Trying to contain my emotions

I didn’t want to make the trip, almost succeeded in avoiding it, which I would have regretted! There were a lot of challenges coordinating the trip and I was milking all the reasons not to go. I mean who looks forward to business trips where you go to interesting places, don’t get to do anything but work all day long, and by the time you are ready to do a bit of exploring, you are either too tired or there is nothing left to see except the familiar night life, if you are lucky enough to be in a major city! Plus, I really hate traveling while nursing a hang over from the previous night’s partying. There just aren’t enough barf bags!

The main problem is the distance of the destination. Isabela is about 460 kilometer (285 miles) away from Manila and I have to go there by land since I also have a stop over in one of the provinces along the way. I really can’t stand long land trips, especially when I am not the one behind the wheel. But work pays the bills, and I have lots of bills, so I have to endure the uncomfortable ride to Isabela.

Isabela is primarily an agricultural province. Located in the Cagayan Valley, it is one of the richest provinces in the Philippines and dubbed as the rice and corn granary of the country. It’s fertile rolling hills and plains, bordered by the Cordillera and the Sierra Madre mountain ranges, make it a vision out of a postcard!

But what excited me the most about the trip was the prospect of making a side trip to the Banaue Rice Terraces. I had a look at the map and found that it is only about two hours away from where I was staying. Quickly, I researched on how to get there using public transport just in case my companions didn’t buy the idea of a side trip.

Meanwhile, short of making a PowerPoint presentation to convince my companions to do the side trip, I planned in my tree house cottage of Villa Diana. Knowing that some of the people in the group were first-timers in the Philippines and had some sense of adventure gave me entry points to exploit.

My Tree House in Villa Diana

Armed with my arguments, I came down to dinner with the group only to realize that the conversation was about how close we were to the famous landmark. Perfect! I didn’t even have to open my mouth because the decision to do the side trip on our way back to Manila the following day, was made quickly. My inner travel diva was jumping for joy and swinging from the branches of the tree house!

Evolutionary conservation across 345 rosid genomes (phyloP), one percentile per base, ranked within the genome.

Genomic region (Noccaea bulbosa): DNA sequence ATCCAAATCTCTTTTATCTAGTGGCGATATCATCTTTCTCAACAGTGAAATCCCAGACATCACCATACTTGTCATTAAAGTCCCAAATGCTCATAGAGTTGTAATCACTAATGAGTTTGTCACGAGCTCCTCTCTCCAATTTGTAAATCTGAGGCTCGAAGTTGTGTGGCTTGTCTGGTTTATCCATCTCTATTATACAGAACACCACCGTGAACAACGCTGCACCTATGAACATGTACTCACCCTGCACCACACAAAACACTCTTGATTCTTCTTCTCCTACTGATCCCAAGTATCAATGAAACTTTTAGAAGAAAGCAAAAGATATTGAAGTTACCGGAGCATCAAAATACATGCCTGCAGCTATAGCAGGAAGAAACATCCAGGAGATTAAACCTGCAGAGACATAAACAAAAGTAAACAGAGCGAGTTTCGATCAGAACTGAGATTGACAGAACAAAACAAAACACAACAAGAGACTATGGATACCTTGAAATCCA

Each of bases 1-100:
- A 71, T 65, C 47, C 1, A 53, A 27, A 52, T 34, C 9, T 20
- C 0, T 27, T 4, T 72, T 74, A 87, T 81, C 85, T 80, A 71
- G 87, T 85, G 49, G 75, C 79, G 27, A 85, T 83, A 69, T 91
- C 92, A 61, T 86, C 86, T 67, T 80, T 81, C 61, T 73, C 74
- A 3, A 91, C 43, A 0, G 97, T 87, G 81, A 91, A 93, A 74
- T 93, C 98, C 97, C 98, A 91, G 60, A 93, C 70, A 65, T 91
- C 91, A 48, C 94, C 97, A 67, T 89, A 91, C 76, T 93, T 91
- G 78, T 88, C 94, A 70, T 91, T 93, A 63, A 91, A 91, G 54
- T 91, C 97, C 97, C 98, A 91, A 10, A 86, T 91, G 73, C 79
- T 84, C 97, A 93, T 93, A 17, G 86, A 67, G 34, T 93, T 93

We left Villa Diana at eight in the morning and hit the road to Banaue. By about 10 AM our van started negotiating the zig-zagging road leading to the viewpoint. It took us another 30 minutes before the majestic structure came into view and directions pointed us to the best vantage point.

It was truly a majestic site! A living example of a symbiotic relationship between humans and nature, the terraces were carved by ancestors of indigenous Filipino people dating more than 2000 years ago, using minimal equipment and harnessing the power of their natural environment. The terraces were built on the sides of the mountains for the indigenous people to plant crops and tap the water source from rain-forests on top of the mountains for irrigation. I couldn’t help but marvel at the ingenuity, architecture and engineering of the structure that resembles the pyramids of Machu Pichu.

Banaue Rice Terraces @ the View Point

We had lunch in one of the local hotels. Their restaurant was right in front of the rice terraces and I was told that their deluxe rooms also open to this majestic view. I could just imagine waking up in the morning to this glorious site and I was almost tempted not to leave.